Alex B. Long[*]
On September 25, 2008, President George W. Bush signed into law the ADA Amendments Act of 2008 (ADAAA). When the first President Bush signed the original Americans with Disabilities Act (ADA) into law in 1990, he said it was time “to rejoice in and celebrate another ‘Independence Day,’ one that is long overdue.” For the 43 million Americans with disabilities, the ADA was supposed to represent the opening of doors that had long been closed. Employers, state and local governments, and private businesses—from bowling alleys to restaurants—would now be required to make reasonable modifications to their facilities, policies, and procedures in order to allow full participation by individuals with disabilities. In short, expectations for the ADA were high.
This probably explains why the ADA is viewed so widely by disability rights advocates and its original authors as such a huge disappointment, especially in the employment context. Studies consistently reveal that, despite the ADA, employees who claim to be the victims of disability discrimination in the workplace face long odds. Plaintiffs outside the workplace have enjoyed more success in requiring government actors and private businesses to make changes to their existing structures and policies, but the reality is that many individuals with disabilities are still excluded from participating in activities most of us take for granted.
The biggest limitation of the ADA has been its definition of “disability.” In order to be protected by the Act, one must first show the existence of a disability. To put it mildly, this has not been an easy task. As originally drafted, the definition was vague and courts tended to interpret the definition narrowly. People with a variety of serious physical or mental impairments, ranging from AIDS, to cancer, to bipolar disorder, have been found not to have disabilities under the ADA. In one case, an individual with cancer brought suit against his employer and died before the resolution of the case, only to be told (posthumously) that his cancer was not limiting enough to amount to a disability under the Act.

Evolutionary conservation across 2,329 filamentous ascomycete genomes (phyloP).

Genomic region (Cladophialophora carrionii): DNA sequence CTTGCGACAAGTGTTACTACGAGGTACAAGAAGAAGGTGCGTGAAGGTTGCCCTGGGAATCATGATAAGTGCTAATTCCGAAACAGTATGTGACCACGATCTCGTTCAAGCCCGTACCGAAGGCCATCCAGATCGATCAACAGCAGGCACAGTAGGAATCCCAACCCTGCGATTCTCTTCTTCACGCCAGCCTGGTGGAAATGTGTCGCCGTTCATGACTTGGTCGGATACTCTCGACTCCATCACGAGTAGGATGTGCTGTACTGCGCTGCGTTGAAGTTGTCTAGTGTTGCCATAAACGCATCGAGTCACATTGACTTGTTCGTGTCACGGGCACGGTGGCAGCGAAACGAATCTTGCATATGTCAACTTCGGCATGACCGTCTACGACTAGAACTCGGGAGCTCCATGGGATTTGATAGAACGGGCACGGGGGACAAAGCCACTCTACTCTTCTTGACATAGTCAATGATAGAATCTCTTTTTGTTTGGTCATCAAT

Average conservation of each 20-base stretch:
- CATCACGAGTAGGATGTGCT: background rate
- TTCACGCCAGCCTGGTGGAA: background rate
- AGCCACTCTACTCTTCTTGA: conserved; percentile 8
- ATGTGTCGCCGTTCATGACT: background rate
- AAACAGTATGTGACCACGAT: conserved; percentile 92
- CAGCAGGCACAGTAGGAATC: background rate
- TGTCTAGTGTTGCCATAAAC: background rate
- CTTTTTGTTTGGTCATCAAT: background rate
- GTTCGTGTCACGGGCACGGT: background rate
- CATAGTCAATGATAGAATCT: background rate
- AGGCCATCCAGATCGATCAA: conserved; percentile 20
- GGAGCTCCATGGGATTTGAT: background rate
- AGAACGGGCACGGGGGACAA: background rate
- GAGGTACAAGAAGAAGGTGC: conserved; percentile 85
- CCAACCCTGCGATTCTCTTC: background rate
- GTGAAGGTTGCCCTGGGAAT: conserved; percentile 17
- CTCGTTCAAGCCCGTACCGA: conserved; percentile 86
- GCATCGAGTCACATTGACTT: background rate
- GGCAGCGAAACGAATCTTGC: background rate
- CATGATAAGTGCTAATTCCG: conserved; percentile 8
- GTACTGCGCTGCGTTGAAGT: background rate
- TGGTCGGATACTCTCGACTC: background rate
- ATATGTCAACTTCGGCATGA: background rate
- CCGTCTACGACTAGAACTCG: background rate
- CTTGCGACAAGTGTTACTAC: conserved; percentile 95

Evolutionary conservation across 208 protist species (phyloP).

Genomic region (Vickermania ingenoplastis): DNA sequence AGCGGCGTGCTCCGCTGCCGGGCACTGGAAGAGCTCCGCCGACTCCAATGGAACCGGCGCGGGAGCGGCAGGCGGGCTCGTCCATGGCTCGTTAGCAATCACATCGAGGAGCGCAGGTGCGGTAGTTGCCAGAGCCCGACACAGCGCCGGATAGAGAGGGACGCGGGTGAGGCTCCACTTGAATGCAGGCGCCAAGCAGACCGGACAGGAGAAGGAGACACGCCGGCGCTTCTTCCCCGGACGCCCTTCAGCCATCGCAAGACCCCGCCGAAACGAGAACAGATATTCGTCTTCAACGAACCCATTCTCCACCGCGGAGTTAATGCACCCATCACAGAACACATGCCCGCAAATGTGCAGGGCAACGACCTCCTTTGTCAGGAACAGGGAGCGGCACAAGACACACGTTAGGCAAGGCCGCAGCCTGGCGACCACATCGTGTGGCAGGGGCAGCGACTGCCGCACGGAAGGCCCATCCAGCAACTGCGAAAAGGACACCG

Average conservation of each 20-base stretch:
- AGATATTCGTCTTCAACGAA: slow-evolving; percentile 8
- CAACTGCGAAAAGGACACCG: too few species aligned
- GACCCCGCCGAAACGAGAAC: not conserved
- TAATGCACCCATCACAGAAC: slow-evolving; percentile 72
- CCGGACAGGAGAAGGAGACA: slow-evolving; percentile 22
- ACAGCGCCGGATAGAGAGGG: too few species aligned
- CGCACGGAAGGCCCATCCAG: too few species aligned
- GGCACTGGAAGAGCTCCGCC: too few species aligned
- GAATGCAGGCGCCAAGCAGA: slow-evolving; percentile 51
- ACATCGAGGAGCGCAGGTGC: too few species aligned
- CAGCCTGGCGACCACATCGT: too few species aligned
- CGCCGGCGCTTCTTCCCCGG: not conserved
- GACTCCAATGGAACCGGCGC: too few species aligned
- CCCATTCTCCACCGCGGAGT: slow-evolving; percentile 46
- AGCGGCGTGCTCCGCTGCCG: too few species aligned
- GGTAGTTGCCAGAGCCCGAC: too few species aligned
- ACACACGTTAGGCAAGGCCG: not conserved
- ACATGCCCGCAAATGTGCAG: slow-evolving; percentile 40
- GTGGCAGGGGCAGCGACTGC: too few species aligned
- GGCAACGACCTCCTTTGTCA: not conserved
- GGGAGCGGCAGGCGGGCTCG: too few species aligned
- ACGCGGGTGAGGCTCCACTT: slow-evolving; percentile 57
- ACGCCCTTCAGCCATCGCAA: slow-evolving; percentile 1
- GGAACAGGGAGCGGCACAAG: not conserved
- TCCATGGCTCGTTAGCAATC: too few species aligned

The ADA Amendments Act of 2008 sets out to address some of the more controversial and problematic aspects of the definition of disability. The Act starts with essentially the same basic three-pronged definition of disability that existed under the original ADA. According to the ADAAA:
The term “disability” means, with respect to an individual—
(A) a physical or mental impairment that substantially limits one or more major life activities of such individual;
(B) a record of such an impairment; or
(C) being regarded as having such an impairment . . . .
On closer examination it becomes clear that the Act includes some fairly dramatic changes to the definition. The following piece summarizes the provisions of the new law and offers some tentative predictions as to the effect of these changes on future cases. Part I discusses the changes to the ADA’s definition of disability. Part II describes some of the other important changes to the Act. Finally, Part III identifies some of the issues left unresolved by these changes.